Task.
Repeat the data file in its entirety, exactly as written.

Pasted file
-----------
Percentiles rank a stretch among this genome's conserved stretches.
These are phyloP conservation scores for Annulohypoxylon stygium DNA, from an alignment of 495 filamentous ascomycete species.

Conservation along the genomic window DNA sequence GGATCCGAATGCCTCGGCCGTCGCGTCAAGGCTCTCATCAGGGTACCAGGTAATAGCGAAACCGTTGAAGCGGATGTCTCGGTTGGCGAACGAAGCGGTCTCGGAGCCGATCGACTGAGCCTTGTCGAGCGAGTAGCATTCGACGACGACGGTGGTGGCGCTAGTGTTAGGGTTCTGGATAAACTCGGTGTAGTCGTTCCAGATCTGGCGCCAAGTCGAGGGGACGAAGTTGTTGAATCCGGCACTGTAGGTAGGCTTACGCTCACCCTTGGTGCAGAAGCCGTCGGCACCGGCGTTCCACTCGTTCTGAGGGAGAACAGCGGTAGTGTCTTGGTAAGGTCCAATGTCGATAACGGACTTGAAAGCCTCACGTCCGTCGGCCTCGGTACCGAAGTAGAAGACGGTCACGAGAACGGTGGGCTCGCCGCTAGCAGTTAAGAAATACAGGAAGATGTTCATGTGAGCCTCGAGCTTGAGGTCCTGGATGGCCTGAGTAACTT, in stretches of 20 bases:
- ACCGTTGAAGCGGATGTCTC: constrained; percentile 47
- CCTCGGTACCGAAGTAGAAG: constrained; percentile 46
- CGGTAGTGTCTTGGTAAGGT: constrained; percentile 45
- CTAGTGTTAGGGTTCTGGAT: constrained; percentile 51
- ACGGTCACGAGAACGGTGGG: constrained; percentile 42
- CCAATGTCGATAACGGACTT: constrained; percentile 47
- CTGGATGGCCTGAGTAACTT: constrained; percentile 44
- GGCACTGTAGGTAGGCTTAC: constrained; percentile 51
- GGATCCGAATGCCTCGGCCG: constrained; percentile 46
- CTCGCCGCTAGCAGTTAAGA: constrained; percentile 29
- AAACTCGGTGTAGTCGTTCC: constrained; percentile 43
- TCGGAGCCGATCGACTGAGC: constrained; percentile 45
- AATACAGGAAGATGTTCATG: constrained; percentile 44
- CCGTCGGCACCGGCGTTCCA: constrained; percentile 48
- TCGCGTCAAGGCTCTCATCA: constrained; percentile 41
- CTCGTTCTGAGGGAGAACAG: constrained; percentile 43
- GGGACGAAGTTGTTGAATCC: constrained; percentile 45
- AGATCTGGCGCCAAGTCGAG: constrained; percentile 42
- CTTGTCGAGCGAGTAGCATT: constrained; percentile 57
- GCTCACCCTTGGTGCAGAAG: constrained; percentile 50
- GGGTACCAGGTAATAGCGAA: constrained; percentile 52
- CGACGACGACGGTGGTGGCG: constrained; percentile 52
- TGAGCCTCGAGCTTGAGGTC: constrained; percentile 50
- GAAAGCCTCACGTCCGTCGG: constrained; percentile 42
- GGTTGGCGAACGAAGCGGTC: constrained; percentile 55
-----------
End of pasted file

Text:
Percentiles rank a stretch among this genome's conserved stretches.
These are phyloP conservation scores for Annulohypoxylon stygium DNA, from an alignment of 495 filamentous ascomycete species.

Conservation along the genomic window DNA sequence GGATCCGAATGCCTCGGCCGTCGCGTCAAGGCTCTCATCAGGGTACCAGGTAATAGCGAAACCGTTGAAGCGGATGTCTCGGTTGGCGAACGAAGCGGTCTCGGAGCCGATCGACTGAGCCTTGTCGAGCGAGTAGCATTCGACGACGACGGTGGTGGCGCTAGTGTTAGGGTTCTGGATAAACTCGGTGTAGTCGTTCCAGATCTGGCGCCAAGTCGAGGGGACGAAGTTGTTGAATCCGGCACTGTAGGTAGGCTTACGCTCACCCTTGGTGCAGAAGCCGTCGGCACCGGCGTTCCACTCGTTCTGAGGGAGAACAGCGGTAGTGTCTTGGTAAGGTCCAATGTCGATAACGGACTTGAAAGCCTCACGTCCGTCGGCCTCGGTACCGAAGTAGAAGACGGTCACGAGAACGGTGGGCTCGCCGCTAGCAGTTAAGAAATACAGGAAGATGTTCATGTGAGCCTCGAGCTTGAGGTCCTGGATGGCCTGAGTAACTT, in stretches of 20 bases:
- ACCGTTGAAGCGGATGTCTC: constrained; percentile 47
- CCTCGGTACCGAAGTAGAAG: constrained; percentile 46
- CGGTAGTGTCTTGGTAAGGT: constrained; percentile 45
- CTAGTGTTAGGGTTCTGGAT: constrained; percentile 51
- ACGGTCACGAGAACGGTGGG: constrained; percentile 42
- CCAATGTCGATAACGGACTT: constrained; percentile 47
- CTGGATGGCCTGAGTAACTT: constrained; percentile 44
- GGCACTGTAGGTAGGCTTAC: constrained; percentile 51
- GGATCCGAATGCCTCGGCCG: constrained; percentile 46
- CTCGCCGCTAGCAGTTAAGA: constrained; percentile 29
- AAACTCGGTGTAGTCGTTCC: constrained; percentile 43
- TCGGAGCCGATCGACTGAGC: constrained; percentile 45
- AATACAGGAAGATGTTCATG: constrained; percentile 44
- CCGTCGGCACCGGCGTTCCA: constrained; percentile 48
- TCGCGTCAAGGCTCTCATCA: constrained; percentile 41
- CTCGTTCTGAGGGAGAACAG: constrained; percentile 43
- GGGACGAAGTTGTTGAATCC: constrained; percentile 45
- AGATCTGGCGCCAAGTCGAG: constrained; percentile 42
- CTTGTCGAGCGAGTAGCATT: constrained; percentile 57
- GCTCACCCTTGGTGCAGAAG: constrained; percentile 50
- GGGTACCAGGTAATAGCGAA: constrained; percentile 52
- CGACGACGACGGTGGTGGCG: constrained; percentile 52
- TGAGCCTCGAGCTTGAGGTC: constrained; percentile 50
- GAAAGCCTCACGTCCGTCGG: constrained; percentile 42
- GGTTGGCGAACGAAGCGGTC: constrained; percentile 55